August 27, 2018
The above image of the formal parlor provides an example of the application of four historic treatments explained below.
The original pine wall boards installed perhaps just a few years after the house was built to add some Georgian formality to the room were reinstalled to surround the simple mantel over the fireplace and hearth, both Greek Revival. Electrified brass double light sconces recently hand-forged in a colonial design serve as ornamentation and sources of light. To the left, a doorway to the foyer in the Federal style. The corner beam is new construction and painted in whitewash.
Let’s take a moment to step back from the nitty gritty details of the work in progress at the Akin House to examine preservation philosophy and how well we are doing.
Each preservation project has its own unique characteristics given its historic significance of time, place and context(s), cultural value to community, architectural period(s), original elements, later features, repairs and changes over the life of the building.
Ultimately, the goal is to assure the longevity of our historic assets from a point in our times at which it was found or acquired to be saved. The Akin House, as noted in these pages, was one house that was viewed by many as not worth saving. That was then, some 15 years ago. This is now. Let’s revisit preservation philosophy and approach to our house in particular.
The Secretary of the Interior’s Standards for the Treatment of Historic Properties and our Treatment of the Akin House
We referenced the Secretary’s Standards in a blog in November 2017 (see archives). To review, essentially there are four treatment approaches:
Preservation, Rehabilitation, Restoration, and Reconstruction.
Preservation places a high premium on the retention of all historic fabric through conservation, maintenance and repair. It reflects continuum over time, through successive occupancies, and the respectful changes and alterations that are made.
Rehabilitation emphasizes the retention and repair of historic materials, but more latitude is provided for replacement because it is assumed the property is more deteriorated prior to work. (Both Preservation and Rehabilitation standards focus attention on the preservation of those materials, features, finishes, spaces, and spatial relationships that, together, give a property its historic character.)
Restoration, focuses on the retention of materials from the most significant time in a property’s history, while permitting the removal of materials from other periods.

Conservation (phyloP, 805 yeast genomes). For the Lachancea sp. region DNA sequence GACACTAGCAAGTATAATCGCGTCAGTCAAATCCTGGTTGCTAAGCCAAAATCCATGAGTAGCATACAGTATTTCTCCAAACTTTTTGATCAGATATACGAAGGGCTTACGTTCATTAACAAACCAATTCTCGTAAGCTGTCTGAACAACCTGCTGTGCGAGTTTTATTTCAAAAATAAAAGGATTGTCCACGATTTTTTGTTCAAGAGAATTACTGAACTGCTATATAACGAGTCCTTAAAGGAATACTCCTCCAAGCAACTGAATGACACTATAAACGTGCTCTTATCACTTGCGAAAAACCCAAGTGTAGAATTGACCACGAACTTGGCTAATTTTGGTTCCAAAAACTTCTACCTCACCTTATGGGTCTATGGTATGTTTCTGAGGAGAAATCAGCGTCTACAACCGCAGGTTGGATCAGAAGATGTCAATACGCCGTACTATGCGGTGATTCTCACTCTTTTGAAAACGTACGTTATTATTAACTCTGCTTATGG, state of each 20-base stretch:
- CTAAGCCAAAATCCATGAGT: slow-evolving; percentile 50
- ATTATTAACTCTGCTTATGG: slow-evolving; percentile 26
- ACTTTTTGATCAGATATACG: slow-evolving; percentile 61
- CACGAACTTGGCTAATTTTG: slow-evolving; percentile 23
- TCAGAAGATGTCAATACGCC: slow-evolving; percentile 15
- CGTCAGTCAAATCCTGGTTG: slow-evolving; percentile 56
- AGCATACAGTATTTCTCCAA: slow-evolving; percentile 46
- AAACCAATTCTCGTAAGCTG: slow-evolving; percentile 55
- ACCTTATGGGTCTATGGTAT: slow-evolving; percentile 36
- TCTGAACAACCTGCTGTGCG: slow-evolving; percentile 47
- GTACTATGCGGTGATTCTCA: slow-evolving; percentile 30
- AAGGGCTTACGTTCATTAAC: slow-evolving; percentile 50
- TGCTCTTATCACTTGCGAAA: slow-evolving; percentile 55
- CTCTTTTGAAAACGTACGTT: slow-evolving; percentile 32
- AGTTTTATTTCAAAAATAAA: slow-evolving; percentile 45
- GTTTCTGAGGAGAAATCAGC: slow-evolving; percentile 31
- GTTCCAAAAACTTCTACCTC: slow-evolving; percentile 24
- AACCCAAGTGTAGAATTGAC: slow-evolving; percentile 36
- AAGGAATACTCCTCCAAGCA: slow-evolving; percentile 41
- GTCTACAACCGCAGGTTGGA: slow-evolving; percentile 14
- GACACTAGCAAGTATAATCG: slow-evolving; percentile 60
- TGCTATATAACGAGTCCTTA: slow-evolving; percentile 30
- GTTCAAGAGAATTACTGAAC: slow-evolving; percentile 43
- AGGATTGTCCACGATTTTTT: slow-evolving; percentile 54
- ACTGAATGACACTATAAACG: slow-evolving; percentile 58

Reconstruction establishes limited opportunities to re-create a non-surviving site, landscape, building, structure, or object in all new materials.
To be practical about it, what lies beneath the visible fabric will often dictate approach. Many times it’s just rot and more devastation. So many who contemplate such projects ask themselves, is it time to cut our losses and walk away especially as funds appear to be elusive. Other times, as in our case, unexpected but remarkable features from many periods–– pre-Georgian, Georgian, Federal, Greek Revival––emerge, and drive us onward.
How does one make the right decisions in choosing and applying one (or more) of these four treatments? This “little house with a big story to tell” informed our approach. It proved impossible to simply choose one of these treatments or a specific period in its life. The Akin House is simply not that kind of house.
We didn’t have enough sufficiently viable or extant original materials to conserve the whole house in its entirety applying Preservation methods alone or by choosing a specific period to preserve, Restoration, so as to reveal that one period, such as the pre-Georgian style when first built.
This may offend some purists, but our philosophy required pragmatism. Indeed, we incorporated all treatments, selectively applying each where appropriate to ensure that this house survived for a few more centuries. In its future, maintenance will be key.
Unquestionably, the Akin House’s historic significance to the Town of Dartmouth, other considerations factored into our approach.
Physical condition: If not for a few who saw the potential to save this house, most would have pronounced it ready for the wrecking ball. Photographs of 2003 testify to that case.
Proposed use: As a “study house” and education facility for living history programming, the Akin House has been transformed from a private residence to a public space. This transition is less “new use” and more adaptive to telling the story of its inhabitants. After all, it started out its life as a domicile built by British citizens under the rule of the Crown. What came next is the stuff of turmoil, rebellion and insurrection––the Revolutionary War.
Mandated code requirements: Decisions were made for safety and to accommodate the needs of modern visitors without compromising much of the house’s historic integrity. For a thriving community facility, the house needed to be electrified. (A small example of the old knob and tube electrical wiring remains for display purposes.) We installed a split unit to provide heat and AC for the comfort of visitors during occasions when the house’s inner climate can be oppressive or bone chilling. The functional cooking hearth in the keeping room has been rebuilt according to modern safety codes for 18th century cookery demonstrations. A new deck was built at the rear entrance to provide universal access through an automated lift. A walkway has been constructed for visitors leading from a couple of restricted parking spaces to the deck.
The above image of the rear entryway to the Akin House represents the final stages of the exterior work. An ADA-compliant lift will be installed for wheelchair access to the house which may also be used by visitors with walkers and canes.